Sometimes, protected employee communications and conduct lose their protection under the Act. Speech or conduct in the workplace is not protected when it is "opprobrious."[6] In deciding whether employee speech has moved into the realm of opprobrium, the Board considers "(1) the place of the discussion; (2) the subject matter of the discussion; (3) the nature of the employee's outburst; and (4) whether the outburst was, in any way, provoked by an employer's unfair labor practice." [7] These factors must be "carefully balance[d]."[8] In addition, communications directed at third parties, or made within earshot of third parties, may also lose protection when they disparage the employer's product or business policies "in a manner reasonably calculated to harm the [employer's] reputation and reduce its income."[9]

Looking at whether speech made over the Internet or via social media is more or less likely to lose its protected status, the Board signaled that a new framework is necessary. In considering whether speech is "opprobrious", the Board announced that the current standard does not take into account the likelihood that speech will be read by third parties and might harm an employer's business. The Board therefore concluded that a standard that "borrows from" the framework used to analyze disparagement of an employer's products and services "more closely follow[s] the spirit of the Board's jurisprudence regarding the protection afforded to employee speech." [10]

At the same time, the cases place less emphasis on or do not consider at all the place of the speech or whether the speech was provoked by an unfair labor practice of the employer. This makes sense, given that employees are likely to be at home when they communicate on-line. Therefore, the threat to the physical workplace is less immediate. And, it could be argued, the employee has more time to reflect before typing and sending a message into cyberspace.

The report contained only one case in which the Board applied this hybrid standard, and much remains to be learned about how the Board will use it in the future. That said, it appears to create an avenue for employers to argue which type of speech a particular posting or on-line statement resembles (i.e., workplace speech or speech made to third parties), and then to argue from there how the appropriate standard should be modified.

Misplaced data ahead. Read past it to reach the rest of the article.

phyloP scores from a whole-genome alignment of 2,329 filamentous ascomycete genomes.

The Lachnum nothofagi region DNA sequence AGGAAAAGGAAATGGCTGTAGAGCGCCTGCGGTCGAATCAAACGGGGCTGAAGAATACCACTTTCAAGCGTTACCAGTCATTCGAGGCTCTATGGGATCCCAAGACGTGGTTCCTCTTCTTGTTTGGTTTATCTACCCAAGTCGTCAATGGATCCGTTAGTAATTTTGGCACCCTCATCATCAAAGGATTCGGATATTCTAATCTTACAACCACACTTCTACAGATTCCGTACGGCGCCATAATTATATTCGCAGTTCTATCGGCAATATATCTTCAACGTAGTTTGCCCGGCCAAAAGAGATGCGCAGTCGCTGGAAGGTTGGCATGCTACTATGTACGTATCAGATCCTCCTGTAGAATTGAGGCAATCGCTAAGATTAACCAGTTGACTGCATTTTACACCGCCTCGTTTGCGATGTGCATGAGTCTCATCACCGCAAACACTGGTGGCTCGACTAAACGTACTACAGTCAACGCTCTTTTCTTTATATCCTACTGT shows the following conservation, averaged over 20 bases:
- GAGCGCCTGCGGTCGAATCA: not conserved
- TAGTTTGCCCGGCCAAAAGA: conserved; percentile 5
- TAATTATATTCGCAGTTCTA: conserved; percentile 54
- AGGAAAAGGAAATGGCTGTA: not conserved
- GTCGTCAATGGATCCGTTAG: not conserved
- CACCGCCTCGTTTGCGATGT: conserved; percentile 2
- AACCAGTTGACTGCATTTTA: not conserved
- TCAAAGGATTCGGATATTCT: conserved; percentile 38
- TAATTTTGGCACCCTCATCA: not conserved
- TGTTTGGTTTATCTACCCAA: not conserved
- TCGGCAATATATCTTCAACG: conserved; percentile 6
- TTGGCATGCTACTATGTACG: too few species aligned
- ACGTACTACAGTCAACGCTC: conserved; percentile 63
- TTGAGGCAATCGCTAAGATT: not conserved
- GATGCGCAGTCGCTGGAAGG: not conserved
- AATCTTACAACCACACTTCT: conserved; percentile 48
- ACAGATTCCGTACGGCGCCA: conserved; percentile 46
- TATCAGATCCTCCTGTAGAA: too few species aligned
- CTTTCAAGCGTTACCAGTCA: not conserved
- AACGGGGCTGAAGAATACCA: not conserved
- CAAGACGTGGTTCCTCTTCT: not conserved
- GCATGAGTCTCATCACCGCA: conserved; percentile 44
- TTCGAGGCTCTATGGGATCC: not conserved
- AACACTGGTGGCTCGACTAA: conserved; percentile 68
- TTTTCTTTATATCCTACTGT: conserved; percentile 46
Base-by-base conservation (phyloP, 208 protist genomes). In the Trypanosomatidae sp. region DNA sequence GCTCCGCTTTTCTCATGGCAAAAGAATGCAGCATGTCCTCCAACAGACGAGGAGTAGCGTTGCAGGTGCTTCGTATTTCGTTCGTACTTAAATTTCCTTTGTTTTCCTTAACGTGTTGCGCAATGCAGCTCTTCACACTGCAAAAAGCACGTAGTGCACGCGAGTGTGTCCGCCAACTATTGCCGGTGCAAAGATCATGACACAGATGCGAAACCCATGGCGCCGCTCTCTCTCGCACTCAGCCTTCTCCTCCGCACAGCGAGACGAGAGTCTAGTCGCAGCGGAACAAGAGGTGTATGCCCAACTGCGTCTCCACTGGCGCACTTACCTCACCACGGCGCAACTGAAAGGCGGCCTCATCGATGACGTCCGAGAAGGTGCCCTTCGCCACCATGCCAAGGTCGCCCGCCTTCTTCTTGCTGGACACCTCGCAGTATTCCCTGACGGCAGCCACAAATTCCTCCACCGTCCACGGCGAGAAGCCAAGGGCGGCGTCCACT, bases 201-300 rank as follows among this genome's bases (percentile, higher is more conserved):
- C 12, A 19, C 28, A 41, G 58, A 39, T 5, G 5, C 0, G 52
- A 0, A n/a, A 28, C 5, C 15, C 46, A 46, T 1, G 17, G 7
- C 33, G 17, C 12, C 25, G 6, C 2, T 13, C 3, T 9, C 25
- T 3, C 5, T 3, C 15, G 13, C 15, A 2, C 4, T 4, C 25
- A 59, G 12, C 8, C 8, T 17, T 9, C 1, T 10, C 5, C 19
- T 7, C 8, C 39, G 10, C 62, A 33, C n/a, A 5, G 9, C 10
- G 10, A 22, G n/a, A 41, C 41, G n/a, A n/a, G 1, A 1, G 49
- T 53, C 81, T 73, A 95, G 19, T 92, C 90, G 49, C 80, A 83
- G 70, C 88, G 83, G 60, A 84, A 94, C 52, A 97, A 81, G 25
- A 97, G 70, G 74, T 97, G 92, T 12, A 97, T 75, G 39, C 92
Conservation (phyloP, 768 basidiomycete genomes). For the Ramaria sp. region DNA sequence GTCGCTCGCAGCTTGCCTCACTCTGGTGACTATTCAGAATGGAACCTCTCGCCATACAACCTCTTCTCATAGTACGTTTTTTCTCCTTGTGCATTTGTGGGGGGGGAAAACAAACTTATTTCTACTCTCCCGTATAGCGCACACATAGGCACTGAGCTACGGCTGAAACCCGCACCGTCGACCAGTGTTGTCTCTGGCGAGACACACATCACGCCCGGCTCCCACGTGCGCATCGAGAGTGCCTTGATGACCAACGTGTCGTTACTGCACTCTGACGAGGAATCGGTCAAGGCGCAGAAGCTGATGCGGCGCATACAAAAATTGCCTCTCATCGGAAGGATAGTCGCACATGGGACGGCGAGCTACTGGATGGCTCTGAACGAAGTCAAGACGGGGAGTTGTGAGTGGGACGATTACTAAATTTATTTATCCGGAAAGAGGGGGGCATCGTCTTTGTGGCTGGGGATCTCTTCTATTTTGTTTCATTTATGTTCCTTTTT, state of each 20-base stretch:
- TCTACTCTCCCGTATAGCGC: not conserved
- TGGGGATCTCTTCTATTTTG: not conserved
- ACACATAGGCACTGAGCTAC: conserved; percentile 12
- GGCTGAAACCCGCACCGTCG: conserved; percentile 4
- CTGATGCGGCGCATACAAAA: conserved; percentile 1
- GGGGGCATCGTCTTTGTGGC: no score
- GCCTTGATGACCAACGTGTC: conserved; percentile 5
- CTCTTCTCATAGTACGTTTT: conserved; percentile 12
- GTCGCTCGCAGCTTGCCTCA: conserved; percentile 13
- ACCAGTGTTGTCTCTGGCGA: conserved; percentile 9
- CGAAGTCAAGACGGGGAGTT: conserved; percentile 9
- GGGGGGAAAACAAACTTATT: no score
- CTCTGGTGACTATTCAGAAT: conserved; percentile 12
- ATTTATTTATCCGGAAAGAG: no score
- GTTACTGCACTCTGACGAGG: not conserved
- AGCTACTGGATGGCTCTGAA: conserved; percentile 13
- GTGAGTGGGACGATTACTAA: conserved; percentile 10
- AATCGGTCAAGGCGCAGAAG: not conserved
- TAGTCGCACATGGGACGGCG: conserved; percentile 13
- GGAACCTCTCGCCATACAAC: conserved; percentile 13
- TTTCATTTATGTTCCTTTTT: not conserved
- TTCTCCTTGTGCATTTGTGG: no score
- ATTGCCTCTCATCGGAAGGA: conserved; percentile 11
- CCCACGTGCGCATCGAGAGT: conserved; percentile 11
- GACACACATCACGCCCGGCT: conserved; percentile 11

Employer policies raise some different concerns than do the discipline cases, where the Board can determine whether protected activity was prohibited as opposed to whether future protected activity may be chilled. A rule or policy is unlawful if it explicitly prohibits protected activities. It also violates the Act if it is not explicit in prohibiting protected activity but where (1) employees would reasonably construe the rule to prohibit protected activity; (2) the employer adopted the rule in response to union activity; or (3) the employer has applied the rule to restrict protected activity. [11]

The report summarized a number of cases in which the Board analyzed employer policies aimed at limiting or restricting speech made via the Internet. Review of these cases suggests that the Board is struggling to decide what it thinks about the greater impact of Internet speech when compared with activities such as picketing or leafleting. On the one hand, the Board upheld policies clearly designed to prevent violations of securities laws, or false advertising, or unlawful harassment of co-workers, even when the policies included vague terms that the Board has found, in other contexts, unlawfully to chill speech protected under Section 7. On the other hand, the Board fairly uniformly rejected policies that prohibit employees from posting pictures of themselves in company uniforms, or from identifying themselves as employees of a particular employer, or from posting company logos. The Board found blanket prohibitions on the posting of pictures to prevent employees from communicating about protected activity, such as lawful picketing. In addition, the Board noted the useful function of profile pages on sites such as Facebook, which allow co-workers to communicate with each other.